Brendan Todd Haywood (born November 27, 1979) is an American retired professional basketball player. He is now a college basketball announcer for CBS Sports and co-host/analyst on SiriusXM NBA Radio.

 

 

College career

As a senior at James B. Dudley High School in Greensboro, North Carolina, Haywood won the Gatorade North Carolina Basketball Player of the Year. He was named to the 1997 McDonald's All-American Team.

After graduation, Haywood enrolled at the University of North Carolina at Chapel Hill for the 1997–98 season. Haywood was recruited by legendary Tar Heel basketball coach Dean Smith, but the coach retired shortly after Haywood's arrival on campus and turned the job over to his assistant, Bill Guthridge. Haywood backed up Makhtar N'Diaye at the center position his freshman season, and was the most-used bench player after the six rotating starters (Antawn Jamison, Vince Carter, Shammond Williams, Ed Cota, Ademola Okulaja and N'Diaye). That season, the Tar Heels advanced to the National Semifinals of the 1998 NCAA Men's Division I Basketball Tournament.

Haywood moved into the starting lineup during his sophomore season, and the Tar Heels earned a #3 seed in the 1999 NCAA tournament, but were eliminated in the first round. The Tar Heels struggled again during the 1999–2000 season, but experienced a resurgence during the 2000 NCAA tournament, reaching the Final Four. The 2000–01 season was Haywood's last at UNC, and the first for new head coach Matt Doherty. That season the Tar Heels earned a #2 seed in the 2001 NCAA tournament, but were eliminated in the second round.

At UNC, Haywood recorded the first triple-double in school history against the University of Miami on December 4, 2000 with 18 points, 14 rebounds and 10 blocks (which was also a UNC record). He also finished his college basketball career as the Atlantic Coast Conference's all-time leader in field goal percentage (63.7%), and is the Tar Heels' all-time leader in blocked shots (304). During his senior year, Haywood was named to the All-Atlantic Coast Conference 2nd Team, and also was named 2nd Team All-America by the Sporting News.[4]

Broadcast career

Currently a broadcaster for ESPN, CBS, and NBA TV.

NBA career

Washington Wizards (2001–2010)

Haywood was selected by the Cleveland Cavaliers with the 20th overall pick in the 2001 NBA draft. He was later traded to the Orlando Magic in exchange for Michael Doleac, who in turn traded him to the Washington Wizards in exchange for Laron Profit and a first-round draft pick. After playing as the Wizards' starting center for the bulk of six years, Haywood began putting up career numbers in the 2007–08 season.

Dallas Mavericks (2010–2012)

On February 13, 2010, Haywood was traded to the Dallas Mavericks along with Caron Butler and DeShawn Stevenson for Josh Howard, Drew Gooden, James Singleton, and Quinton Ross.[5] On July 9, 2010, Haywood re-signed with the Mavericks[6] to a reported six-year, $55 million deal. The Mavericks went on to win the 2011 NBA championship.[7] On July 12, 2012, Haywood was waived by the Mavericks under the league's amnesty clause.[8]

 

Charlotte Bobcats (2012–2014)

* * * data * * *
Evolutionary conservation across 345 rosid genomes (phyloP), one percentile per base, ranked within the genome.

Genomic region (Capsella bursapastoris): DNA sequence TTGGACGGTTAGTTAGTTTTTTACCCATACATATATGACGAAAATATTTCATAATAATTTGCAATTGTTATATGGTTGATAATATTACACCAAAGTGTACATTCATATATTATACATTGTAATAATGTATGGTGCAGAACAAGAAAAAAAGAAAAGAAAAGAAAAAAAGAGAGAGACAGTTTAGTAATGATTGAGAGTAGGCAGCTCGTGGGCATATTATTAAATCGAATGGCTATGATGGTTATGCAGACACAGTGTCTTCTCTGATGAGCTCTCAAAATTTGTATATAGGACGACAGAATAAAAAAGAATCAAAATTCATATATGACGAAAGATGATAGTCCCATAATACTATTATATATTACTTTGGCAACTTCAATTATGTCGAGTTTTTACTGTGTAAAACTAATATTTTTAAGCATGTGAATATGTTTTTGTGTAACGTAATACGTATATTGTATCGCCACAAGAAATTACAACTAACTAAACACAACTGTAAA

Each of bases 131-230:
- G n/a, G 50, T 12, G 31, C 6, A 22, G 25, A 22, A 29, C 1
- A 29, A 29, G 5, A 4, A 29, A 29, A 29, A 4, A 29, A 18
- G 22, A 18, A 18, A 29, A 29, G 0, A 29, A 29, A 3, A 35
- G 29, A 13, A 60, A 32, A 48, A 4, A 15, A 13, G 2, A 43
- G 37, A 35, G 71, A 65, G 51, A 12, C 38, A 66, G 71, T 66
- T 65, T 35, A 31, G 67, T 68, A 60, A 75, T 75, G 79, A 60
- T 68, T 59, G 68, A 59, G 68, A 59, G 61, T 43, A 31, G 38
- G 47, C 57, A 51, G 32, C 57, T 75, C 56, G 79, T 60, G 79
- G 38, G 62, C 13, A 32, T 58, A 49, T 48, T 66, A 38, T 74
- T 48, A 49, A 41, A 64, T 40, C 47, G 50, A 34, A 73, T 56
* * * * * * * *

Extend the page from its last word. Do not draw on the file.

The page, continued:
On July 14, 2012, Haywood was claimed off waivers by the Charlotte Bobcats.[10] He missed the entire 2013–14 season due to a stress fracture in his foot.

Cleveland Cavaliers (2014–2015)

On July 12, 2014, Haywood was traded, along with the drafts right to Dwight Powell, to the Cleveland Cavaliers in exchange for Scotty Hopson and cash considerations.[11] The Cavaliers made it to the 2015 NBA Finals, but they lost to the Golden State Warriors in six games. Haywood saw no playoff action.

On July 27, 2015, Haywood was traded, along with Mike Miller and two future second-round draft picks, to the Portland Trail Blazers in exchange for cash considerations.[12] However, the Blazers waived him three days later.[13]

NBA career statistics

Legend
  GPGames played  GS Games started MPG Minutes per game
 FG% Field goal percentage 3P% 3-point field goal percentage FT% Free throw percentage
 RPG Rebounds per game APG Assists per game SPG Steals per game
 BPG Blocks per game PPG Points per game Bold Career high
Denotes season in which Haywood won an NBA championship

Regular season

YearTeamGPGSMPGFG%3P%FT%RPGAPGSPGBPGPPG
2001–02Washington62220.4.493.000.6065.2.5.31.55.1
2002–03Washington816923.8.510.000.6335.0.4.41.56.2
2003–04Washington775919.3.515.000.5855.0.6.41.37.0
2004–05Washington686827.4.560.000.6096.8.8.81.79.4
2005–06Washington797023.8.514.000.5855.9.6.41.37.3
2006–07Washington774922.6.558.000.5486.2.6.41.16.6
2007–08Washington808027.9.528.000.7357.2.9.41.710.6
2008–09Washington6529.2.480.000.4767.31.3.72.59.7
2009–10Washington494832.9.561.000.64610.3.4.42.19.8
2009–10Dallas281926.5.564.000.5757.4.9.32.08.1
2010–11Dallas72818.5.574.000.3625.2.3.21.04.4
2011–12Dallas545421.2.518.000.4696.0.4.41.05.2
2012–13Charlotte611719.0.431.000.4554.8.5.3.83.5
2014–15Cleveland2215.4.467.000.5381.3.1.1.51.6
Career81654922.9.528.000.5876.0.5.41.46.8

Playoffs

YearTeamGPGSMPGFG%3P%FT%RPGAPGSPGBPGPPG
2005Washington101029.6.542.000.6367.61.01.42.010.6
2006Washington6625.8.682.000.5203.2.8.31.87.2
2007Washington3011.3.714.000.7501.7.3.3.04.3
2008Washington6629.7.591.000.8006.7.8.71.512.0
2010Dallas6223.2.571.000.6006.2.51.21.76.0
2011Dallas18015.3.581.000.4654.1.2.11.03.1
2012Dallas4415.3.286.000.6253.3.3.3.53.3
Career532821.4.564.000.5985.0.5.61.36.4